Like most of New York right now, I am currently snowed in. While everyone is waiting for the next chapter of my Adventures in Speech Analytics series, I thought it would be nice to share some friendly advice for surviving reporting. While I specialize in Speech Analytics, I feel a majority of these tips are useful for anyone involved in the world of report writing.
A friend’s job is to listen to you vent about your problems, be the voice of reason when you are about to make an unnecessary large purchase and give you advice that 75% of the time you will not bother to listen to. With that being said, I hope my friendly advice will fall into that 25% category.
Let’s start with:
- Keep your data organized: There are 2 kinds of people- those who thrive in “organized chaos” and everyone else. If you spend enough time in Excel you may feel like you are buried beneath an avalanche of tables and charts. Label your columns clearly, color code cells and pivot your data when possible. If you have numbers all over the place you are making it more difficult by increasing your chances of having incorrect data. If you are tasked with a one-time report you need to give it the same respect you would to an ongoing report. You should be able to easily explain how the report works to others.
- Embrace your other “friends” in Reporting: Thanks to major advancements in Speech Analytics technology, many SA applications offer beautiful and easy methods to use reporting tools that can be run within the application. There is more to Speech Analytics software than ad-hoc searches. Don’t be afraid to tinker around and test the limits of what your software can do for you. Consider speaking with your SA software account manager to see how they can work with your SA program’s reporting needs- you would be surprised at how many options they have out there that could work perfectly for you.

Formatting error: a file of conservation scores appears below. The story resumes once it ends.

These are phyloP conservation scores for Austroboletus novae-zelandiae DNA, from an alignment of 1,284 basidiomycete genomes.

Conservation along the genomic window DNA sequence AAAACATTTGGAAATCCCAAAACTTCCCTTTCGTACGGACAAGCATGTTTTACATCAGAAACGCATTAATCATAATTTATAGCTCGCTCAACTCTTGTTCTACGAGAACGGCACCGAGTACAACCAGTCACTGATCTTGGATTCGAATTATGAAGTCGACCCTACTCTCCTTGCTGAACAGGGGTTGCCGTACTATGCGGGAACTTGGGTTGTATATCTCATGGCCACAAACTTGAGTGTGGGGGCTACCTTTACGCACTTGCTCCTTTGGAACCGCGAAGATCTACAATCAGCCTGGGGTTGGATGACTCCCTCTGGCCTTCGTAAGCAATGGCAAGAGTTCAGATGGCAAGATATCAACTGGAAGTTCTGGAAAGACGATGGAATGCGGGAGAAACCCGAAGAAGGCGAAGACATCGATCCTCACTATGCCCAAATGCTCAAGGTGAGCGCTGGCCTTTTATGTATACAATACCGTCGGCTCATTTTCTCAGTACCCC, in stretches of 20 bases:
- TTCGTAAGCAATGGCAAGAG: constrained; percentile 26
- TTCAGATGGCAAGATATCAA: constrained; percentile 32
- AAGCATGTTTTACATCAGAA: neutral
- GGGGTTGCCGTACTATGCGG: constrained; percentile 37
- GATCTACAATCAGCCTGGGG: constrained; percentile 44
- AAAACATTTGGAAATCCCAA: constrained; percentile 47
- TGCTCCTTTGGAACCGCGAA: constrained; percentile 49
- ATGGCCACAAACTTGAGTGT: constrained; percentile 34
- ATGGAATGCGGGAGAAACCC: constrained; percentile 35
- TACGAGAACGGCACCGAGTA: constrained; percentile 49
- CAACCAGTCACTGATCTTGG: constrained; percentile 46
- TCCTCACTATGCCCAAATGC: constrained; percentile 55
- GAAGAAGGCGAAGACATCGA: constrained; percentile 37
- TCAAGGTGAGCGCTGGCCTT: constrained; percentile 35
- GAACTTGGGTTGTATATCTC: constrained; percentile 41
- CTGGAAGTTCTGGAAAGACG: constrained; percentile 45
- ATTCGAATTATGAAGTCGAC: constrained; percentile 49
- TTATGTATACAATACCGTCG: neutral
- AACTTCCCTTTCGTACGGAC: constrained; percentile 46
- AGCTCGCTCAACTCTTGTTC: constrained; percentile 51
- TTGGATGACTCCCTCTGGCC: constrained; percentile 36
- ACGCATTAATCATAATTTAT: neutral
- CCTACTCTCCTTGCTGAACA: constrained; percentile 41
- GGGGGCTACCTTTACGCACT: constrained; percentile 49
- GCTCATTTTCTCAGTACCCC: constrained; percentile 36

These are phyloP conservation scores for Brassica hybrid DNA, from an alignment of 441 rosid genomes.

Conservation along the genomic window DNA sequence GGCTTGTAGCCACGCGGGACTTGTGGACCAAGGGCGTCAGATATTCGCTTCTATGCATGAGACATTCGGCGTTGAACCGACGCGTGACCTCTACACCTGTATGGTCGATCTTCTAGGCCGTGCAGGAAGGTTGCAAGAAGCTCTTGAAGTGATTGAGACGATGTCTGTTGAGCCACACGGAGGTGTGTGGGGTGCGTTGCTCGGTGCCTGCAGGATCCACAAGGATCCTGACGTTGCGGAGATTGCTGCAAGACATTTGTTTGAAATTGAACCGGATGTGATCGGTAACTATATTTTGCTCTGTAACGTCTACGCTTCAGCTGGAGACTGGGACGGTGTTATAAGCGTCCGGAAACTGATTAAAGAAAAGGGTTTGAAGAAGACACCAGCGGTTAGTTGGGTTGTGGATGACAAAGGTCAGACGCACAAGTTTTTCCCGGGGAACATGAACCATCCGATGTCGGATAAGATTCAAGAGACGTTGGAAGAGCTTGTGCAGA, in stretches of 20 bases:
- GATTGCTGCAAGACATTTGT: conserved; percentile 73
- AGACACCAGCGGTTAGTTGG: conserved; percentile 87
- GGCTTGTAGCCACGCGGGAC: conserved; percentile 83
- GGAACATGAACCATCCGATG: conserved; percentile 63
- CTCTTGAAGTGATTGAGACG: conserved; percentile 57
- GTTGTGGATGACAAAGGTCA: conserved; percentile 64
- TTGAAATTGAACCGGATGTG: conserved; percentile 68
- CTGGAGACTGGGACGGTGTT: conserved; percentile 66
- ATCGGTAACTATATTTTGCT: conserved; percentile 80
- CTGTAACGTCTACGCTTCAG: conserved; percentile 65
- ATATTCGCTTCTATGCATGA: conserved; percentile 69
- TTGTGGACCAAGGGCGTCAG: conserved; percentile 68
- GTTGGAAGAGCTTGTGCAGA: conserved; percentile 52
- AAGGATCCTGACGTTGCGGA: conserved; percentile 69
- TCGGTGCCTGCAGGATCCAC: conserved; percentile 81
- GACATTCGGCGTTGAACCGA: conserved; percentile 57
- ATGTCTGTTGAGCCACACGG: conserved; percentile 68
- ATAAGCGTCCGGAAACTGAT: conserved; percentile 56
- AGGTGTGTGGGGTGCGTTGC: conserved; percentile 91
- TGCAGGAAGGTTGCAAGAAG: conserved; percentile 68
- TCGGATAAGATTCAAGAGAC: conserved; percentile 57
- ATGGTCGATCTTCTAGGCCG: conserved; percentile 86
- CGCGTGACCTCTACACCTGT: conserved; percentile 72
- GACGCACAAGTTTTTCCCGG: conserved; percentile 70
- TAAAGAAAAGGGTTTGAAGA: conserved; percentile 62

- Pivot! Pivot! Pivot! : Pivot tables and charts are one of my favorite ways to display data. They look sleek and are fairly easy to update. Also, get familiar with one of Pivot’s fancy accessories known as Slicers. I have found there are many people who are unfamiliar with them- FIX THAT. Slicers and Pivot go together like peanut butter and jelly- especially when you have many different categories of data you are reporting on. Slicers are one of the classiest ways to get your audience to interact and engage with the report you have worked so hard to put together.
- Always Remember the KISS principle: KISS is an acronym for “Keep it simple sweetie”. Make this your mantra each and every time you create a new report for someone. As I stated earlier you need to keep your data organized, but it is also very important to keep your data simple to read and maintain as well. Don’t make things more complicated as you already have PLENTY of things to worry about at work.